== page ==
We each were artists until about our tenth birthday, when something strange happened. Our teachers, our parents and our peers started talking about 'Big School', yes, with those capitals and suddenly we became self-conscious and wanted to be 'Big People' rather than kids. The unfortunate casualty was art. Art was suddenly not as serious as 'Maths, Language and Science' again those capitals. 

Some people were lucky, they had parents or teachers who loved this strange game we played with our pencils and brushes. They silently encouraged us to continue playing, however, only if we had talent. Those who hadn't talent heard the silent message.

I was the latter. Art at my school was regarded as a fay hobby, beaten by boxing, Latin and other such stuff. However, inside me, genes came to play with my father's talents, even though I'd not seen him since I was 4. I wasn't as good as him, but I couldn't stop drawing, it was an escape from the confused poverty my poor mother unwittingly found herself in (and us), and that saved me. 

Fast forward to me aged 21. I'd been kicked out of Kenya where I grew up, because of my father's wealthy family. Lost, I travelled the world. Again, art saved me. Not only did it grant me inner peace when I clicked in to it, but it frequently paid my way. Penniless in Switzerland, to keep my thoughts from my empty belly, I was drawing an ancient jeweller's shop. The owner came out to watch me and trebled the money I asked for the drawing and asked me to do more at the same inflated price.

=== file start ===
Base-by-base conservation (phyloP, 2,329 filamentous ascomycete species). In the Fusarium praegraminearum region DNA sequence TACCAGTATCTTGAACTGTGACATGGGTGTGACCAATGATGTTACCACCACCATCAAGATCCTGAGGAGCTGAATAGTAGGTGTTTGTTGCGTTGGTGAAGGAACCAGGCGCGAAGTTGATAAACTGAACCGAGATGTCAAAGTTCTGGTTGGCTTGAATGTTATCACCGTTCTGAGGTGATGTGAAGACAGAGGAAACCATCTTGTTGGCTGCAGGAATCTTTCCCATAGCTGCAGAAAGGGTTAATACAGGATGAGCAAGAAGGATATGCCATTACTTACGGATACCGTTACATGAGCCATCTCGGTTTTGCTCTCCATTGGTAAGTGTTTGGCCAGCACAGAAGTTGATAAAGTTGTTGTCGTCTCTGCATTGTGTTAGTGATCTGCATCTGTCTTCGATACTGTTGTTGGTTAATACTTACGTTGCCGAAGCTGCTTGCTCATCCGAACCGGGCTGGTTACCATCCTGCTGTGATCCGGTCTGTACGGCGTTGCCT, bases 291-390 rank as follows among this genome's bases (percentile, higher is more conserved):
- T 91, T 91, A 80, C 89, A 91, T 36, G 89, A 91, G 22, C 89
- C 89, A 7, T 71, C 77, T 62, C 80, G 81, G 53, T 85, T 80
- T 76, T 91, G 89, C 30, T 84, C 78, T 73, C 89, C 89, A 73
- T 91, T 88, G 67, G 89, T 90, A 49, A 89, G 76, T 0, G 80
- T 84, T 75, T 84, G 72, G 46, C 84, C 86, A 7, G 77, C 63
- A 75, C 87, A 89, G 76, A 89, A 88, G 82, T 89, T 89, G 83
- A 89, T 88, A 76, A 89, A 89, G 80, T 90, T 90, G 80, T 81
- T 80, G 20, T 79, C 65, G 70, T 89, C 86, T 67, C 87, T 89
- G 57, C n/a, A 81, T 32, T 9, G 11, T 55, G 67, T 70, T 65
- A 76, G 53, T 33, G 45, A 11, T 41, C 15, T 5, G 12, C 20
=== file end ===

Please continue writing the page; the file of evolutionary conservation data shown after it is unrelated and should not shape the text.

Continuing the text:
Settling in London, I set up a small company selling my art to individuals, shops, galleries and creating all sorts of things from record covers to pub signs. I made tons of money, but soon got bored with business and decided to give something back to the world, so became a teacher. No, not of art, for they'd not accept unqualified me as that; I taught geography and mountain sports. Galleries continued to take my work. 

 

I now face an interesting situation. A stroke last year changed my artistic abilities and, undaunted, I'm playing, regaining my fluency and ability with colour. Drawing, for me, is a meditation. Well there we are - do keep zipping over to this site to see where I've got to.

Forgive the poor images of my work taken through glass where I've previously sold my paintings, as I've only a few paintings my wife insisted we keep.

Bye bye for now.

Iain